Lisa Sawin, senior director, IT Shared Services, joined Yale in 2013, as a manager in ITS. The path that led her here is unique and wide-ranging. The takeaway? “I want people to see there are a lot of different ways to get where you want to go. I am a senior leader in IT, and seven years ago I hadn’t managed anyone. It has been a fast, sometimes crazy journey. I’ve seen so many people take winding turns to get where they end up. Sometimes you think you know what you want, but you learn things along the way and grow and change. You never know what the future holds for you.”
What did you think you were going to be when you grew up?
As a young child, I wanted to be a veterinarian. By the time I got to college, I wanted to be a mathematician, but after four years in a Ph.D. program, I decided it wasn’t for me, so I dropped out and enrolled in community college, where I received an associate degree in furniture making. After starting a family, I decided to become a labor & delivery doula, supporting women and families through the significant moment of having a baby. When my youngest was in first grade, I took a class in computer programming and I’ve been in information technology ever since. That was in 2001, so we can do the math, but I was in my late 30s when I still hadn’t figured out what I wanted to be when I grew up.
I started programming to help support my growing family. My husband was junior faculty at the time, so I wanted to do something lucrative that allowed me to use what I was good at. I really like the logic in math and using my hands, and information technology is building something with logic. At first, I’d code 10 hours a week, then 15, then 20, then 40, and gradually, over the course of 10 years, I became increasingly skilled and took on more leadership roles. My first full-time professional job was at iFactory, eight and a half years ago. I left iFactory when I was offered an incredible opportunity to build something new at Yale. I started with a couple of people reporting to me on the web services side and built up a team providing user experience services.
What is the biggest challenge today of working in IT?
It requires people skills, technical skills, empathy, commitment, and ‘stick-to-it-ness’.
All the moving pieces—things we do are complex, requiring coordination within your own team, other teams, the community, customers, and sometimes with external professionals and vendors. Getting systems in place that help everyone work effectively together and aligned towards the same goal is tricky. It requires people skills, technical skills, empathy, commitment, and ‘stick-to-it-ness.’ I think dealing with the multiplicity of perspectives and streams that must feed into any one thing we do here in IT is the hardest part.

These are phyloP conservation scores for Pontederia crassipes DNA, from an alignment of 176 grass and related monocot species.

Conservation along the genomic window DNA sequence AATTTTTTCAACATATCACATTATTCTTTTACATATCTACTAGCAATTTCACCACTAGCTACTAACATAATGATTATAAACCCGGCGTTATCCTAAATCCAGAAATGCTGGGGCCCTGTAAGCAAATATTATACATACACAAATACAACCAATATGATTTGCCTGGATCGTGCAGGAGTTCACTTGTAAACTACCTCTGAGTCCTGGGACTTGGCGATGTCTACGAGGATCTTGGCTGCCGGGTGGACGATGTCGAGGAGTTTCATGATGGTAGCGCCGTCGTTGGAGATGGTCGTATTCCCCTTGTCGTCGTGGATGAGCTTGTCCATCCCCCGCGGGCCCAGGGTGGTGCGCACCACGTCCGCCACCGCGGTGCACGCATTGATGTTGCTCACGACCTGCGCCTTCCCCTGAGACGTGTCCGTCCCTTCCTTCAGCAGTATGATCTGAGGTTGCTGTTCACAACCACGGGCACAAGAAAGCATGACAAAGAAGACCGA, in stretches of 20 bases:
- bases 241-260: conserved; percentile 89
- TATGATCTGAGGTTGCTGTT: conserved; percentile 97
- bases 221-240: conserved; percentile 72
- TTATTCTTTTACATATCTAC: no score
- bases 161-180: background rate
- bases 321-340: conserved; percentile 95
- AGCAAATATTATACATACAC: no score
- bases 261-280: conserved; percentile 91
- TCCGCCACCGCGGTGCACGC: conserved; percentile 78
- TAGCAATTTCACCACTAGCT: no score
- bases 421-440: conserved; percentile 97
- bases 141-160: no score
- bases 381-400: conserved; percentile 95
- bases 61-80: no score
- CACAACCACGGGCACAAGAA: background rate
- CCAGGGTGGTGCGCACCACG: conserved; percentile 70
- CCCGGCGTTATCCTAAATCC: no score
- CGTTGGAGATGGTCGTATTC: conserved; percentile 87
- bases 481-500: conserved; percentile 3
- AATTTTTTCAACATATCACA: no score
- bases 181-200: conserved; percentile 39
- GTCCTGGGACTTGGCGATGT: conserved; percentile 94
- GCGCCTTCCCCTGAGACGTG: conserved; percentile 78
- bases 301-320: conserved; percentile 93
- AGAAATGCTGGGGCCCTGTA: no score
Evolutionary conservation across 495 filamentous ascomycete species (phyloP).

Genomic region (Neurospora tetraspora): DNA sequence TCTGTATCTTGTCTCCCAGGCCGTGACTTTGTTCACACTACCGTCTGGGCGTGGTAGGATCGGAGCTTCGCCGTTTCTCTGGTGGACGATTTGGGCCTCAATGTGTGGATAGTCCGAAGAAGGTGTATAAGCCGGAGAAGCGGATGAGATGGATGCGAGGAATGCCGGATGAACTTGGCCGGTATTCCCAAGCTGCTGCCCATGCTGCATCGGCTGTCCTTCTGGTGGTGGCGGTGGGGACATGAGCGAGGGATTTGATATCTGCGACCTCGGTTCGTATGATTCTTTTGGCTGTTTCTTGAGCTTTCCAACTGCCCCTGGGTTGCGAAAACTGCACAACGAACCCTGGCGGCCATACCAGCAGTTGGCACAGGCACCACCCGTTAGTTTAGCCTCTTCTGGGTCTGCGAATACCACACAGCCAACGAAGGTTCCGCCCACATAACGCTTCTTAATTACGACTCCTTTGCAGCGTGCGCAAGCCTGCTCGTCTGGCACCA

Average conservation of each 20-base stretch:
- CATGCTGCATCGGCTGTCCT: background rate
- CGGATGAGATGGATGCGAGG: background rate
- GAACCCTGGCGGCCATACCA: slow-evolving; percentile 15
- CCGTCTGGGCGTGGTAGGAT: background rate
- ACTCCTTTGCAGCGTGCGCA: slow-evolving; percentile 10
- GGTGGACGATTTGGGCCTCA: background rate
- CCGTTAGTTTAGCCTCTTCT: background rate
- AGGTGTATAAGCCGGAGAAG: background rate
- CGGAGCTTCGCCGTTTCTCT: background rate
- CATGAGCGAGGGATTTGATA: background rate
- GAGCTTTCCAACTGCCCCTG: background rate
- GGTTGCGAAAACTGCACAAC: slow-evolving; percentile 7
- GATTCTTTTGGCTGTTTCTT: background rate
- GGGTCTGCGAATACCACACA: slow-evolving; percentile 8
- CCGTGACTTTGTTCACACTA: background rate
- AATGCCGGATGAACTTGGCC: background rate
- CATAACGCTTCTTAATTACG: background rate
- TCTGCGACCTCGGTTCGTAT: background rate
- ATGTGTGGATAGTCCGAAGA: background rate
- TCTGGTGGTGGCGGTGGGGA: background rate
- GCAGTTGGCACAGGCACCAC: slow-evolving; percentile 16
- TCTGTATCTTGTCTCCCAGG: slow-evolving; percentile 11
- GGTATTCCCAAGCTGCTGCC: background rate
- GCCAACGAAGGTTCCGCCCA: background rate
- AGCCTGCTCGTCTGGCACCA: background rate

What advice would you give to any person who’s interested in starting a career in IT?
Confidence is key. One reason I decided not to pursue math is that when I was younger, I assumed that the way people looked was the way they felt—and they looked way more confident than I felt! I assumed I didn’t belong because I couldn’t see my path to the level of confidence that they had in their work. I learned that you have to embody who you want to be. Wherever you are in your career, if you think about the next step that you’re looking towards, or even the step after that, think about what you can do to take on that role, that responsibility, that persona—how can you embody that today? That is going to lift you to achieve your career goals.
…A few fun facts
My hobbies are very important to me. I’m into fermenting. I make my own kombucha, mead, sourdough bread, sauerkraut, preserved lemons, and miso. I just attended a two-day fermentation festival in Wisconsin, where I perfected my sourdough loaf.
My husband is a math professor at Fairfield University. We have three grown children: Emma, a software engineer working at a start-up in Menlo Park, Will, a math professor at Columbia, and Oliver, also a software engineer, working at a start-up in New Haven.
My first experience with Yale started when Will was a kid. He excelled in math at an early age. He began meeting with a renowned Yale math professor, Serge Lang, in third grade. He then started taking Yale math courses in fifth grade. Will graduated from both high school and Yale at the age of 17. I used to sit in the café of the old SOM building with my laptop, coding while I waited for Will to get out of class across the street.
My last name is made up. When we got married, we wanted to have the same last name, but we wanted to do something that felt more feminist and forward-thinking. Sawin is Celtic for Halloween, which is when we first started dating.